"Severe weather was again a major story in America this year," said Mary Kicza, assistant administrator of NOAA's Satellite and Information Service. "Passing this Mission Critical Design Review gives us confidence that the GOES-R Program's development is progressing well and will be ready to carry the latest technology to help improve NOAA's weather forecasts."
At all times, NOAA operates two Geostationary Operational Environmental Satellites (GOES) from a fixed position, 22,300 miles above the Earth. Additionally, NOAA keeps one GOES in orbital storage mode, ready to step in if one of the active satellites experiences trouble. NOAA's geostationary satellites constantly monitor all weather conditions, from tornadoes, floods and snowstorms, to wildfires and developing tropical storms. Instruments on GOES also monitor solar activity.
NOAA's GOES-13, which is the GOES East satellite, proved its mettle when Sandy threatened the Caribbean and the U.S., sending more than 1,200 images of the storm to NOAA forecasters, from October 20-31, as it approached - and then impacted - the Eastern seaboard.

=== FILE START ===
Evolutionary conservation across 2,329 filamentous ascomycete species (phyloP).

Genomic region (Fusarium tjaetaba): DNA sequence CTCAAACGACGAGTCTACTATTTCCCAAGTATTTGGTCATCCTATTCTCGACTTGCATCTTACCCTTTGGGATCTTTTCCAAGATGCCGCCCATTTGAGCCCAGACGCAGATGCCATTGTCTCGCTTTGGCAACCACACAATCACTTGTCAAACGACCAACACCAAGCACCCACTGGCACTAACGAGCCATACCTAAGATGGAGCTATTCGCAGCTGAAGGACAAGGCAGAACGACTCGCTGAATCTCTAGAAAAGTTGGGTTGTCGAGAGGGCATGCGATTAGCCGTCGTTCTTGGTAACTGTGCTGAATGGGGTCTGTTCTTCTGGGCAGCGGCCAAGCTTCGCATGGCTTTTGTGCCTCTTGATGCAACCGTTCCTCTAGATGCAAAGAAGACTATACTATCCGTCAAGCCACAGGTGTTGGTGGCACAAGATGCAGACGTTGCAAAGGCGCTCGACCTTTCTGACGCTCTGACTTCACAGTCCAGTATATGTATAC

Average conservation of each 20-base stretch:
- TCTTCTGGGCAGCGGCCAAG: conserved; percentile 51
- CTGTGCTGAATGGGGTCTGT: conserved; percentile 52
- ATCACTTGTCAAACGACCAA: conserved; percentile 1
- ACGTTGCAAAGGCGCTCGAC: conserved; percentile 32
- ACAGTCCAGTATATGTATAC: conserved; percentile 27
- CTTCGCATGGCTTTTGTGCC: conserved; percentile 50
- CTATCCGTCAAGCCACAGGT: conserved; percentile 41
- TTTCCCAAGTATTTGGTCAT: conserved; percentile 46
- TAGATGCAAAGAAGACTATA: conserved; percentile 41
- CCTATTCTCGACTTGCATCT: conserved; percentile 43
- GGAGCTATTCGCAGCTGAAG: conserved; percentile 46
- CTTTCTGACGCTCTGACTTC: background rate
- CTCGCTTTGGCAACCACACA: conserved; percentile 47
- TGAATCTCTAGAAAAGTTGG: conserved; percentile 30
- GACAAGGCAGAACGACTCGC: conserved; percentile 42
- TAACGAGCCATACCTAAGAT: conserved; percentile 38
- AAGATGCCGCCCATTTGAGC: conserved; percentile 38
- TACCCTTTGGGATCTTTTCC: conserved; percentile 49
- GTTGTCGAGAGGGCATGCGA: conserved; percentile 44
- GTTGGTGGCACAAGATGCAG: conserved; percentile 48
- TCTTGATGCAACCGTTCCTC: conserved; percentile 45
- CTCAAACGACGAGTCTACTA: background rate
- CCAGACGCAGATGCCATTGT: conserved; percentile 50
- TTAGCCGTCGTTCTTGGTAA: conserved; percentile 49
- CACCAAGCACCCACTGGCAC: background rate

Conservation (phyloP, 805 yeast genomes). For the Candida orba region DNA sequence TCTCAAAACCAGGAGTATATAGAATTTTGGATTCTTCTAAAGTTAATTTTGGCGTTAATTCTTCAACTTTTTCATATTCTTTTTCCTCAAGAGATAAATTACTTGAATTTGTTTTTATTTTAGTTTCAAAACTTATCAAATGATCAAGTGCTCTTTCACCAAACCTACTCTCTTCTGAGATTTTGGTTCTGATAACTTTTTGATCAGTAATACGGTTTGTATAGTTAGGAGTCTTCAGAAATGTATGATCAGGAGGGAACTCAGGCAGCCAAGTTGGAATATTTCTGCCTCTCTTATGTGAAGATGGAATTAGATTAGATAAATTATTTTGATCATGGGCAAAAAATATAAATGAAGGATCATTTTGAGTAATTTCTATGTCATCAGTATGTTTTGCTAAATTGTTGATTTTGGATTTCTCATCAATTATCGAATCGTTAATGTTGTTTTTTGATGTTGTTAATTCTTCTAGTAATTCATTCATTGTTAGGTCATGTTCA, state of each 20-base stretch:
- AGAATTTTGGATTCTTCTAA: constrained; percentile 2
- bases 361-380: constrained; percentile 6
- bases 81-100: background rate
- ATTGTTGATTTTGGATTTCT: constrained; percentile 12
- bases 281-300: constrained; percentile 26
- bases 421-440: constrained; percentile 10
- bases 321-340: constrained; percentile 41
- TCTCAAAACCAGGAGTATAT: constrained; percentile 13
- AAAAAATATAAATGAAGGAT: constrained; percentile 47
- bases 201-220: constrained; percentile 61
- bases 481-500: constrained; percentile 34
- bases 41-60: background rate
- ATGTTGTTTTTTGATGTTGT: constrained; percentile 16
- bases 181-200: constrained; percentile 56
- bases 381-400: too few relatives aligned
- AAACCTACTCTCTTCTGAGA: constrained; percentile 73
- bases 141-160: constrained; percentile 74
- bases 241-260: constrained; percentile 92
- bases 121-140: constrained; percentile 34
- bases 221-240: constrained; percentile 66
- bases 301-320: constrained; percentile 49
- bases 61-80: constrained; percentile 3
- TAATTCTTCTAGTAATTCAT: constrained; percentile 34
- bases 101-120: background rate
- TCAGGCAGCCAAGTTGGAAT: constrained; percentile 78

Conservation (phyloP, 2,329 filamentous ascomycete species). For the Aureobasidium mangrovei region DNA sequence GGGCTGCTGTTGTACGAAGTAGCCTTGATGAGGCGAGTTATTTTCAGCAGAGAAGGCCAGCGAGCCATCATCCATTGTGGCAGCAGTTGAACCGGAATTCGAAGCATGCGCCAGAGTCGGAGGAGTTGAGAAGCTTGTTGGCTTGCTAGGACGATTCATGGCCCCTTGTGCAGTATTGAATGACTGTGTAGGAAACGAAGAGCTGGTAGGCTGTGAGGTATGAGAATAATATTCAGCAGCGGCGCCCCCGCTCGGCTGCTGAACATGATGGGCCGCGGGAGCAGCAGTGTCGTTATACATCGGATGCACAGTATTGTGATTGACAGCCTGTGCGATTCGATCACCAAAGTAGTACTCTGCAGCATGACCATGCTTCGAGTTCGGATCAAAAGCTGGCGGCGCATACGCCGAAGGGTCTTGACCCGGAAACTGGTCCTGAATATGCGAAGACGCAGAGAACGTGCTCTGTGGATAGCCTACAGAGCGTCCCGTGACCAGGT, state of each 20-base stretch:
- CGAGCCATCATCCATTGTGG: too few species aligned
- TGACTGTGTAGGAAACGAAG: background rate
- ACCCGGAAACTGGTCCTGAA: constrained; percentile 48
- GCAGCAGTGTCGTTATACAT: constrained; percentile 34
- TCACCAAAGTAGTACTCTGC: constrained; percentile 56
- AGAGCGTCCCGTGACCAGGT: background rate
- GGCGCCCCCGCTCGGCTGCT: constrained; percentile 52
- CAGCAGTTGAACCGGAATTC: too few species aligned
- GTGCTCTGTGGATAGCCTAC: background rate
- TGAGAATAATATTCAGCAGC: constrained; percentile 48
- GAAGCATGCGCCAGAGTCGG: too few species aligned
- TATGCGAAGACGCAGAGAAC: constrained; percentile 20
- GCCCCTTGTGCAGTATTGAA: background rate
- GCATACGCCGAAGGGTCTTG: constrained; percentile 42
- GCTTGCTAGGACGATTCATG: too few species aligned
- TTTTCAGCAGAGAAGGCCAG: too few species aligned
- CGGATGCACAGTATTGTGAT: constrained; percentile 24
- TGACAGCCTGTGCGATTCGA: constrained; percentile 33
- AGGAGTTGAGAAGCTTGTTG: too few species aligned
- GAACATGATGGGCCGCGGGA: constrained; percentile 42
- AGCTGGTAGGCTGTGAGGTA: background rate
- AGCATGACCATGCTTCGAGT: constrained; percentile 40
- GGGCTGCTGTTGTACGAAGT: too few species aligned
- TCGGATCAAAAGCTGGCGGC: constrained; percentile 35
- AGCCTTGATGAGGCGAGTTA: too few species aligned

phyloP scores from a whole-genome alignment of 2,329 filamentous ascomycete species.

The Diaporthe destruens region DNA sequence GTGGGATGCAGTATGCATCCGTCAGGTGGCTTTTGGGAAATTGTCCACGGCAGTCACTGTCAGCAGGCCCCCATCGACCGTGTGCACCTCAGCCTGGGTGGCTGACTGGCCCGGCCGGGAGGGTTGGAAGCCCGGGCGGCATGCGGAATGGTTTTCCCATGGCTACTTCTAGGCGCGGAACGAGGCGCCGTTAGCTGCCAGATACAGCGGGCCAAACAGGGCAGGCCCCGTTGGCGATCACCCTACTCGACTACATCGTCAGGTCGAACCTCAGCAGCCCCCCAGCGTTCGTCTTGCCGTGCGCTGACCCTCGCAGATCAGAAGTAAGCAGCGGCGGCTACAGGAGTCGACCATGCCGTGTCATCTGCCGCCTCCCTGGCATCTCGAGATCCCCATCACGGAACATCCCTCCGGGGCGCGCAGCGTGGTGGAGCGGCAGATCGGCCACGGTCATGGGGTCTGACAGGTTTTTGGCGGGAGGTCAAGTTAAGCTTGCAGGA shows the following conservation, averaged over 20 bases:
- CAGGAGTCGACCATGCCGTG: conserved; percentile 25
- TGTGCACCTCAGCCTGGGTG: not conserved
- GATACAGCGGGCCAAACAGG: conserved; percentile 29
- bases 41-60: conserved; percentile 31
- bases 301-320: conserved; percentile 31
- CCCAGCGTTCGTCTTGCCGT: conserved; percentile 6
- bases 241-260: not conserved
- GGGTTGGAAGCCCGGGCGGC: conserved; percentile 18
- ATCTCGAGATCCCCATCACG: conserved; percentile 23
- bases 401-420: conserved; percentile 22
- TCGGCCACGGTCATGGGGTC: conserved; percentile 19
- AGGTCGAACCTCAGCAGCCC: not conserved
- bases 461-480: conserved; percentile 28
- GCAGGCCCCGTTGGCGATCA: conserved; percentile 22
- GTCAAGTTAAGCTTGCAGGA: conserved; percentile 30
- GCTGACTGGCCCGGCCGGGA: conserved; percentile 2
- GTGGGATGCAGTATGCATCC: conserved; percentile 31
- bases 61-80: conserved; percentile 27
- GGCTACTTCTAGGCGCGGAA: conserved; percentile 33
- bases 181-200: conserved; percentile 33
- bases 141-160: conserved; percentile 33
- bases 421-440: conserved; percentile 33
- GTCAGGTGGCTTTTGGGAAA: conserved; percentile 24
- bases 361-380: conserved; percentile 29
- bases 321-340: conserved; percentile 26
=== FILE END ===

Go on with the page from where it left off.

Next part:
NOAA manages the GOES-R Series Program through an integrated NOAA-NASA program office, staffed with personnel from NOAA and NASA, and co-located at NASA's Goddard Space Flight Center in Greenbelt, Md. Beginning with the first scheduled launch in 2015, the four GOES-R Series satellites will extend the GOES system through 2036.
The GOES-R satellites are expected to more than double the clarity of today's GOES imagery and provide more atmospheric observations than current capabilities with more frequent images. Data from the GOES-R instruments will be used to create many different products that will help NOAA meteorologists and other users monitor the atmosphere, land, ocean and the sun. GOES-R will also carry a new Geostationary Lightning Mapper that will provide for the first time a continuous surveillance of total lightning activity throughout the Americas and adjacent oceans.
The satellite and instruments are procured and managed by NASA as part of the GOES-R Program at NASA Goddard. "This is a critical milestone in our program," said Pam Sullivan, project manager of the GOES-R Flight Project at NASA Goddard. "We have now completed spacecraft design and are transitioning into fabrication as we prepare to integrate the GOES-R instruments."
"We're just a few years away from seeing significant improvements in the way NOAA will serve the public with better weather forecasts and warnings," said Greg Mandt, director of the GOES-R Series Program. "That's something everyone should be excited about."
NOAA's mission is to understand and predict changes in the Earth's environment, from the depths of the ocean to the surface of the sun and to conserve and manage our coastal and marine resources.
For more information about GOES-R, visit: